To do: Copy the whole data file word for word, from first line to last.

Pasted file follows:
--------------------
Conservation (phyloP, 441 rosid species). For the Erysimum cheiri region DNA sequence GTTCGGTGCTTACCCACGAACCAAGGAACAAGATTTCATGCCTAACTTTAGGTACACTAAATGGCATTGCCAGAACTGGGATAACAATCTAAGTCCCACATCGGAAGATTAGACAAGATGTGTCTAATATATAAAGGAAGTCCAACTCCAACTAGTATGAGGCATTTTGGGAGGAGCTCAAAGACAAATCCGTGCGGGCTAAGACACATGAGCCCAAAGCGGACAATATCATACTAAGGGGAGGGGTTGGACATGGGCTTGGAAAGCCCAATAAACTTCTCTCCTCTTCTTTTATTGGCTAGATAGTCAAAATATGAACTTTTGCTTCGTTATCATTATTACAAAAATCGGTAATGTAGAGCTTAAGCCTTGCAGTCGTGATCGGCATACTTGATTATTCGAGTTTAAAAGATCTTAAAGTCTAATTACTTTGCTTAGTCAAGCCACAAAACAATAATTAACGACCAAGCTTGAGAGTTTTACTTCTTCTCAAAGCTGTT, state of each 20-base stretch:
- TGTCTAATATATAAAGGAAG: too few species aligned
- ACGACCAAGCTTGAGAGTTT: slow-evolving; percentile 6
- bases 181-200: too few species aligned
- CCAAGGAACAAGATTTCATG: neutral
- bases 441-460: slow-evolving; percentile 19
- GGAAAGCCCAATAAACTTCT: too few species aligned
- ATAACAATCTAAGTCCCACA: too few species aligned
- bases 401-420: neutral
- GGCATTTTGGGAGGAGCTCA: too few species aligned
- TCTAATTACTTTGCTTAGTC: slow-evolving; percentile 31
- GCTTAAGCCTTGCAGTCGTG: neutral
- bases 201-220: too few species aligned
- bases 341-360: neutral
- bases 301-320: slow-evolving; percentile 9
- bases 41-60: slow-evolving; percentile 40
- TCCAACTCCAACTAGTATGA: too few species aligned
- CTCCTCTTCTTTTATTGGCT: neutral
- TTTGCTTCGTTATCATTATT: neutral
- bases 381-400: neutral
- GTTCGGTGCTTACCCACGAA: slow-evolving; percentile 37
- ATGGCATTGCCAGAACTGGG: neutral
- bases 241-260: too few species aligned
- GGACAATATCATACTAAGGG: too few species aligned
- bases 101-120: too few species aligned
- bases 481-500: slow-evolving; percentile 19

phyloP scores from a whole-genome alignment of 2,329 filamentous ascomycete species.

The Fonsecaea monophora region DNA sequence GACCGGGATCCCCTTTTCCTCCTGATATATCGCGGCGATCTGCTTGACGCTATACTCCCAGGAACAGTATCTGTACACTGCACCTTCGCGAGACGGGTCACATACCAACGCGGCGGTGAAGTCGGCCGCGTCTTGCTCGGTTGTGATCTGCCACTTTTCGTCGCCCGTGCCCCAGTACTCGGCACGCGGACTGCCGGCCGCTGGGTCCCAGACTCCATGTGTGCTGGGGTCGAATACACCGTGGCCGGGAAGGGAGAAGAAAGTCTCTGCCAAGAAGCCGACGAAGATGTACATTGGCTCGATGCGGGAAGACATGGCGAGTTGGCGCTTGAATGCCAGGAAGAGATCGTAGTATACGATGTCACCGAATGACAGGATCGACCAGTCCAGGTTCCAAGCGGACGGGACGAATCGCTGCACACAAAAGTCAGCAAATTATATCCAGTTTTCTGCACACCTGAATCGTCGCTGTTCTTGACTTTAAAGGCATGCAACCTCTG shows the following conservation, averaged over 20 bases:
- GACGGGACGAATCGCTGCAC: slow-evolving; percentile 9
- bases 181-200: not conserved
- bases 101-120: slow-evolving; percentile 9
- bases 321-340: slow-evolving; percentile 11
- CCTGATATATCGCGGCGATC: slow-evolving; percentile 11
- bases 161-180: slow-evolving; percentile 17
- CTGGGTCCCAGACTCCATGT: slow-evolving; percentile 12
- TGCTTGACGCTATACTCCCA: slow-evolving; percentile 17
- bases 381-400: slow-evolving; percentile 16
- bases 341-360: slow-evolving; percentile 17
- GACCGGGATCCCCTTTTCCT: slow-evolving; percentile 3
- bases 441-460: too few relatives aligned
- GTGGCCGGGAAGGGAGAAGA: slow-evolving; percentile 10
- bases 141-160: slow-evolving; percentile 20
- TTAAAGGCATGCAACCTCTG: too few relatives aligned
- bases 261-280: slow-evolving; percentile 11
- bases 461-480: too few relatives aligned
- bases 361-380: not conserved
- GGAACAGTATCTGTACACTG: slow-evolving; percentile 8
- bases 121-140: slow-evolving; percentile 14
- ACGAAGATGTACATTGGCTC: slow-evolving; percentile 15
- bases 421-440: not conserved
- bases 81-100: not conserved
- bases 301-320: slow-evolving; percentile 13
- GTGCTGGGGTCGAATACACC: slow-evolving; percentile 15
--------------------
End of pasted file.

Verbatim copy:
Conservation (phyloP, 441 rosid species). For the Erysimum cheiri region DNA sequence GTTCGGTGCTTACCCACGAACCAAGGAACAAGATTTCATGCCTAACTTTAGGTACACTAAATGGCATTGCCAGAACTGGGATAACAATCTAAGTCCCACATCGGAAGATTAGACAAGATGTGTCTAATATATAAAGGAAGTCCAACTCCAACTAGTATGAGGCATTTTGGGAGGAGCTCAAAGACAAATCCGTGCGGGCTAAGACACATGAGCCCAAAGCGGACAATATCATACTAAGGGGAGGGGTTGGACATGGGCTTGGAAAGCCCAATAAACTTCTCTCCTCTTCTTTTATTGGCTAGATAGTCAAAATATGAACTTTTGCTTCGTTATCATTATTACAAAAATCGGTAATGTAGAGCTTAAGCCTTGCAGTCGTGATCGGCATACTTGATTATTCGAGTTTAAAAGATCTTAAAGTCTAATTACTTTGCTTAGTCAAGCCACAAAACAATAATTAACGACCAAGCTTGAGAGTTTTACTTCTTCTCAAAGCTGTT, state of each 20-base stretch:
- TGTCTAATATATAAAGGAAG: too few species aligned
- ACGACCAAGCTTGAGAGTTT: slow-evolving; percentile 6
- bases 181-200: too few species aligned
- CCAAGGAACAAGATTTCATG: neutral
- bases 441-460: slow-evolving; percentile 19
- GGAAAGCCCAATAAACTTCT: too few species aligned
- ATAACAATCTAAGTCCCACA: too few species aligned
- bases 401-420: neutral
- GGCATTTTGGGAGGAGCTCA: too few species aligned
- TCTAATTACTTTGCTTAGTC: slow-evolving; percentile 31
- GCTTAAGCCTTGCAGTCGTG: neutral
- bases 201-220: too few species aligned
- bases 341-360: neutral
- bases 301-320: slow-evolving; percentile 9
- bases 41-60: slow-evolving; percentile 40
- TCCAACTCCAACTAGTATGA: too few species aligned
- CTCCTCTTCTTTTATTGGCT: neutral
- TTTGCTTCGTTATCATTATT: neutral
- bases 381-400: neutral
- GTTCGGTGCTTACCCACGAA: slow-evolving; percentile 37
- ATGGCATTGCCAGAACTGGG: neutral
- bases 241-260: too few species aligned
- GGACAATATCATACTAAGGG: too few species aligned
- bases 101-120: too few species aligned
- bases 481-500: slow-evolving; percentile 19

phyloP scores from a whole-genome alignment of 2,329 filamentous ascomycete species.

The Fonsecaea monophora region DNA sequence GACCGGGATCCCCTTTTCCTCCTGATATATCGCGGCGATCTGCTTGACGCTATACTCCCAGGAACAGTATCTGTACACTGCACCTTCGCGAGACGGGTCACATACCAACGCGGCGGTGAAGTCGGCCGCGTCTTGCTCGGTTGTGATCTGCCACTTTTCGTCGCCCGTGCCCCAGTACTCGGCACGCGGACTGCCGGCCGCTGGGTCCCAGACTCCATGTGTGCTGGGGTCGAATACACCGTGGCCGGGAAGGGAGAAGAAAGTCTCTGCCAAGAAGCCGACGAAGATGTACATTGGCTCGATGCGGGAAGACATGGCGAGTTGGCGCTTGAATGCCAGGAAGAGATCGTAGTATACGATGTCACCGAATGACAGGATCGACCAGTCCAGGTTCCAAGCGGACGGGACGAATCGCTGCACACAAAAGTCAGCAAATTATATCCAGTTTTCTGCACACCTGAATCGTCGCTGTTCTTGACTTTAAAGGCATGCAACCTCTG shows the following conservation, averaged over 20 bases:
- GACGGGACGAATCGCTGCAC: slow-evolving; percentile 9
- bases 181-200: not conserved
- bases 101-120: slow-evolving; percentile 9
- bases 321-340: slow-evolving; percentile 11
- CCTGATATATCGCGGCGATC: slow-evolving; percentile 11
- bases 161-180: slow-evolving; percentile 17
- CTGGGTCCCAGACTCCATGT: slow-evolving; percentile 12
- TGCTTGACGCTATACTCCCA: slow-evolving; percentile 17
- bases 381-400: slow-evolving; percentile 16
- bases 341-360: slow-evolving; percentile 17
- GACCGGGATCCCCTTTTCCT: slow-evolving; percentile 3
- bases 441-460: too few relatives aligned
- GTGGCCGGGAAGGGAGAAGA: slow-evolving; percentile 10
- bases 141-160: slow-evolving; percentile 20
- TTAAAGGCATGCAACCTCTG: too few relatives aligned
- bases 261-280: slow-evolving; percentile 11
- bases 461-480: too few relatives aligned
- bases 361-380: not conserved
- GGAACAGTATCTGTACACTG: slow-evolving; percentile 8
- bases 121-140: slow-evolving; percentile 14
- ACGAAGATGTACATTGGCTC: slow-evolving; percentile 15
- bases 421-440: not conserved
- bases 81-100: not conserved
- bases 301-320: slow-evolving; percentile 13
- GTGCTGGGGTCGAATACACC: slow-evolving; percentile 15